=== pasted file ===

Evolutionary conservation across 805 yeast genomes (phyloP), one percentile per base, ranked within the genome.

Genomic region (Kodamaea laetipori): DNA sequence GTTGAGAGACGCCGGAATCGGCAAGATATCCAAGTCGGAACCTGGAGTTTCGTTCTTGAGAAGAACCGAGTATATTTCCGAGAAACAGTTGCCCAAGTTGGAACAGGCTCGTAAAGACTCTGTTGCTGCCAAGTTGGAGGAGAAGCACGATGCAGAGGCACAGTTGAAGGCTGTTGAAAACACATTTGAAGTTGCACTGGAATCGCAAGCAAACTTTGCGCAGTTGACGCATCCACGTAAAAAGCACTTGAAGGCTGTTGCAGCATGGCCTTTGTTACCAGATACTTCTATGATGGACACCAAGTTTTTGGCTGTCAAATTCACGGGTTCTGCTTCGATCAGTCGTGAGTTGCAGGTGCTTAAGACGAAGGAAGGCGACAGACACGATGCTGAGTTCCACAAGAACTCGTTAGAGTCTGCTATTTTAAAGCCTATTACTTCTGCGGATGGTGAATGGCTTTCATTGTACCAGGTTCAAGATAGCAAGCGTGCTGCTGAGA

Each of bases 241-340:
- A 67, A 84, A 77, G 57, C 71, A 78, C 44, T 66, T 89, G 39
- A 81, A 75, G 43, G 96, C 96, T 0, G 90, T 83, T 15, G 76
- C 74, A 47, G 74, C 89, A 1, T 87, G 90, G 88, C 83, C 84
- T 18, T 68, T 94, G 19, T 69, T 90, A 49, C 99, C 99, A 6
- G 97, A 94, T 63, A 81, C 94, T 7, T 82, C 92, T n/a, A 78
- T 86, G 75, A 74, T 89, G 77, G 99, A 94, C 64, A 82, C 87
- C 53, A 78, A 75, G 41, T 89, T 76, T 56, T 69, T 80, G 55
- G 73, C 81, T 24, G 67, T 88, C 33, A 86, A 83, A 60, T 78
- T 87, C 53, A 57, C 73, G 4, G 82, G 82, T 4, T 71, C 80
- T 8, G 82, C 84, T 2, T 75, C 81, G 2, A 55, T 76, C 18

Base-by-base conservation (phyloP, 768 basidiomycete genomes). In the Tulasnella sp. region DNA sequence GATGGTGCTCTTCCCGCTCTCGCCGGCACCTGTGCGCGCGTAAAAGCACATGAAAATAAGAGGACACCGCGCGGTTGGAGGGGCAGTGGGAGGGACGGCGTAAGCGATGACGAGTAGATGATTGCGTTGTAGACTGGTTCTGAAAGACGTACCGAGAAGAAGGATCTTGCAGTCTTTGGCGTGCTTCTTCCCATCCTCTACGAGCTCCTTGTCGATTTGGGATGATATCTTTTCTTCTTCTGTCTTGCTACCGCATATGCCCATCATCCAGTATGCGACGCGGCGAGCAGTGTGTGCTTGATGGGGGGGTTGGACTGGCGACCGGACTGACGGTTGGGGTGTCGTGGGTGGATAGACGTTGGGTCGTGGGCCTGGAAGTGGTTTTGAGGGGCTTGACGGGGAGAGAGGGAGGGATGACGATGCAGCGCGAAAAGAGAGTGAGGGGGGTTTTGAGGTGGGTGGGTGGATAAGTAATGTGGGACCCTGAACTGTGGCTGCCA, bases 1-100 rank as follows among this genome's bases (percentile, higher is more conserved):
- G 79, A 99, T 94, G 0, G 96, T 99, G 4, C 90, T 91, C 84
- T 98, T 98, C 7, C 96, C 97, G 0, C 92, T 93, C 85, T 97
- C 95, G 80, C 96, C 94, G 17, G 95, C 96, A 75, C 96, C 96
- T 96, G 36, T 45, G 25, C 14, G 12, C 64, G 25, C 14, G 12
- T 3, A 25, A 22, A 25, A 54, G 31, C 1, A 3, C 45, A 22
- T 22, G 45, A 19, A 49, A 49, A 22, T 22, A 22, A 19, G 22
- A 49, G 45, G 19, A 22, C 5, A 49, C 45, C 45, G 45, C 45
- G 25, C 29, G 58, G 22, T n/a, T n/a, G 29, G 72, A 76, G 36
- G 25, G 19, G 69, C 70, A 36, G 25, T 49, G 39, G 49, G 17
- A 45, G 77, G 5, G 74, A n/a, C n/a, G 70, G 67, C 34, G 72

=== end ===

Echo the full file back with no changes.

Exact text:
Evolutionary conservation across 805 yeast genomes (phyloP), one percentile per base, ranked within the genome.

Genomic region (Kodamaea laetipori): DNA sequence GTTGAGAGACGCCGGAATCGGCAAGATATCCAAGTCGGAACCTGGAGTTTCGTTCTTGAGAAGAACCGAGTATATTTCCGAGAAACAGTTGCCCAAGTTGGAACAGGCTCGTAAAGACTCTGTTGCTGCCAAGTTGGAGGAGAAGCACGATGCAGAGGCACAGTTGAAGGCTGTTGAAAACACATTTGAAGTTGCACTGGAATCGCAAGCAAACTTTGCGCAGTTGACGCATCCACGTAAAAAGCACTTGAAGGCTGTTGCAGCATGGCCTTTGTTACCAGATACTTCTATGATGGACACCAAGTTTTTGGCTGTCAAATTCACGGGTTCTGCTTCGATCAGTCGTGAGTTGCAGGTGCTTAAGACGAAGGAAGGCGACAGACACGATGCTGAGTTCCACAAGAACTCGTTAGAGTCTGCTATTTTAAAGCCTATTACTTCTGCGGATGGTGAATGGCTTTCATTGTACCAGGTTCAAGATAGCAAGCGTGCTGCTGAGA

Each of bases 241-340:
- A 67, A 84, A 77, G 57, C 71, A 78, C 44, T 66, T 89, G 39
- A 81, A 75, G 43, G 96, C 96, T 0, G 90, T 83, T 15, G 76
- C 74, A 47, G 74, C 89, A 1, T 87, G 90, G 88, C 83, C 84
- T 18, T 68, T 94, G 19, T 69, T 90, A 49, C 99, C 99, A 6
- G 97, A 94, T 63, A 81, C 94, T 7, T 82, C 92, T n/a, A 78
- T 86, G 75, A 74, T 89, G 77, G 99, A 94, C 64, A 82, C 87
- C 53, A 78, A 75, G 41, T 89, T 76, T 56, T 69, T 80, G 55
- G 73, C 81, T 24, G 67, T 88, C 33, A 86, A 83, A 60, T 78
- T 87, C 53, A 57, C 73, G 4, G 82, G 82, T 4, T 71, C 80
- T 8, G 82, C 84, T 2, T 75, C 81, G 2, A 55, T 76, C 18

Base-by-base conservation (phyloP, 768 basidiomycete genomes). In the Tulasnella sp. region DNA sequence GATGGTGCTCTTCCCGCTCTCGCCGGCACCTGTGCGCGCGTAAAAGCACATGAAAATAAGAGGACACCGCGCGGTTGGAGGGGCAGTGGGAGGGACGGCGTAAGCGATGACGAGTAGATGATTGCGTTGTAGACTGGTTCTGAAAGACGTACCGAGAAGAAGGATCTTGCAGTCTTTGGCGTGCTTCTTCCCATCCTCTACGAGCTCCTTGTCGATTTGGGATGATATCTTTTCTTCTTCTGTCTTGCTACCGCATATGCCCATCATCCAGTATGCGACGCGGCGAGCAGTGTGTGCTTGATGGGGGGGTTGGACTGGCGACCGGACTGACGGTTGGGGTGTCGTGGGTGGATAGACGTTGGGTCGTGGGCCTGGAAGTGGTTTTGAGGGGCTTGACGGGGAGAGAGGGAGGGATGACGATGCAGCGCGAAAAGAGAGTGAGGGGGGTTTTGAGGTGGGTGGGTGGATAAGTAATGTGGGACCCTGAACTGTGGCTGCCA, bases 1-100 rank as follows among this genome's bases (percentile, higher is more conserved):
- G 79, A 99, T 94, G 0, G 96, T 99, G 4, C 90, T 91, C 84
- T 98, T 98, C 7, C 96, C 97, G 0, C 92, T 93, C 85, T 97
- C 95, G 80, C 96, C 94, G 17, G 95, C 96, A 75, C 96, C 96
- T 96, G 36, T 45, G 25, C 14, G 12, C 64, G 25, C 14, G 12
- T 3, A 25, A 22, A 25, A 54, G 31, C 1, A 3, C 45, A 22
- T 22, G 45, A 19, A 49, A 49, A 22, T 22, A 22, A 19, G 22
- A 49, G 45, G 19, A 22, C 5, A 49, C 45, C 45, G 45, C 45
- G 25, C 29, G 58, G 22, T n/a, T n/a, G 29, G 72, A 76, G 36
- G 25, G 19, G 69, C 70, A 36, G 25, T 49, G 39, G 49, G 17
- A 45, G 77, G 5, G 74, A n/a, C n/a, G 70, G 67, C 34, G 72